SBS will show all World Cup games on free-to-air TV for the next 48 hours while Optus works to solve its streaming woes after widespread backlash.
The telco has faced outages throughout the opening days of the tournament, forcing fans to miss out on watching some of the biggest games on the football calendar.
SBS, which on-sold most of the rights in a cost-saving measure after government cuts, will now broadcast at least the next seven games, beginning with tonight’s Sweden v South Korea match at 10pm AEST.
“Following discussions with Optus Sport, we have agreed that SBS will air all 2018 FIFA World Cup games for the next 48 hours,” SBS managing director Michael Ebeid said.
“That’s an additional four games on free-to-air, giving even more Australians the chance to enjoy the tournament.
“The FIFA World Cup is a true multicultural celebration that unites Australia’s diverse communities and SBS is pleased to be bringing more of the tournament to Australian audiences.”
Optus will continue to stream the World Cup but the SBS broadcasts will take the pressure off the telco’s overloaded systems.
Chief executive Allen Lew apologised on Monday night, less than 24 hours after he first addressed the situation.
“We clearly understand Australia’s passion for this major event and the frustration that goes along with not being able to watch the event,” the Optus boss said.
“The decision has been made with the interests of football fans across Australia in mind … I acknowledge that the experience has not been consistent for all viewers, which is unacceptable.
“I offer an unreserved apology to those customers that have been let down. We have a dedicated team which has been working around the clock to address technical issues where they have occurred.
“We are confident that we have a solution in place and will be using this time to undertake robust testing of all systems.”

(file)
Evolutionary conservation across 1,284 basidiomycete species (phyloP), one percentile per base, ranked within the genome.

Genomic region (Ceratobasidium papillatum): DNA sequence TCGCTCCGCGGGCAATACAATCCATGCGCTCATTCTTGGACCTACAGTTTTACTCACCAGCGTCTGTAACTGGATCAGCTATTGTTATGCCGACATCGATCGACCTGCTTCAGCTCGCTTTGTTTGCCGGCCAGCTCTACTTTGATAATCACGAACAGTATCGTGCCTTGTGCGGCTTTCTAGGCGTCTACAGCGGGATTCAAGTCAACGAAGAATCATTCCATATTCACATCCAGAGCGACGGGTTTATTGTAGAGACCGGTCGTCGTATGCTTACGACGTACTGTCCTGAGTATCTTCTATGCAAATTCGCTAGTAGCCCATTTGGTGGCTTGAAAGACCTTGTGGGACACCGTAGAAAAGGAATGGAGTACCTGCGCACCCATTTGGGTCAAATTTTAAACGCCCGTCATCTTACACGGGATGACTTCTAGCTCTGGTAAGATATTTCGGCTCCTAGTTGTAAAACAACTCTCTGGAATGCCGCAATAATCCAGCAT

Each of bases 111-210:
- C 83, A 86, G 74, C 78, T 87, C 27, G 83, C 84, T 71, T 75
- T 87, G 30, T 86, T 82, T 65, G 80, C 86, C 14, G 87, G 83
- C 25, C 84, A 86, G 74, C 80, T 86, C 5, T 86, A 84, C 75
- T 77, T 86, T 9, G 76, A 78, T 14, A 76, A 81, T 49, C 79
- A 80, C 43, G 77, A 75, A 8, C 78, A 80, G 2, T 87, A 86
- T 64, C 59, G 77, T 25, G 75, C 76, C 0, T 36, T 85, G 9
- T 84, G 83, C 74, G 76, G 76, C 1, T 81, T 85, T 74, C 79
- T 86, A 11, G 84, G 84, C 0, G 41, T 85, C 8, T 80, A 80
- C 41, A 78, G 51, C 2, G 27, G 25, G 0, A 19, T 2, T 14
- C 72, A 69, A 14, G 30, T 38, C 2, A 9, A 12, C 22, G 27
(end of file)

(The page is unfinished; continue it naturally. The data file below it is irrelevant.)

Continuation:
The temporary measure arrived after talks between SBS, Optus and even Australian prime minister Malcolm Turnbull.
I have spoken with the Optus CEO, Allen Lew. He assures me he is giving the World Cup streaming problems his personal attention and he believes it will be fixed this evening.
— Malcolm Turnbull (@TurnbullMalcolm) June 18, 2018
SBS’s Ebeid said on Monday morning that the network would be open to assisting their broadcast partner.
He said they would be open to the idea of having a conversation with Optus “about how we can help them further, in terms of putting some of those games on our channels”.
The talks proved fruitful, but the damage to the telco’s reputation will last among disappointed football fans.
Some switched to Optus to obtain access to the English Premier League and others have paid $15 per month for the World Cup coverage.
“There’s no doubt this had adversely affected the Optus brand … everybody is very disappointed, to put it mildly,” Optus chief Lew told reporters on Monday night.
“We obviously did not (anticipate the demand) … We will take full responsibility.”
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The situation, which is being monitored with interest by many sporting bodies in Australia given streaming is widely considered the future of broadcasting live sport, has already attracted the interest of the Australian Competition and Consumer Commission (ACCC).
“We are seeking further information from Optus on what steps it is taking to comply with the Australian Consumer Law,” an ACCC spokesperson said.
“Under the Australian Consumer Law, services must be fit for the purpose and deliver on what was promised.
“Consumers impacted by the streaming problems are advised to contact the service provider directly.”
Fairfax Media reported on Sunday that Optus paid $8 million to SBS for the rights in a deal that also transferred one EPL game per week to the public broadcaster.
It is believed Optus is bidding for rights to the UEFA Champions League and European domestic leagues as the company seeks to bolster its football offering.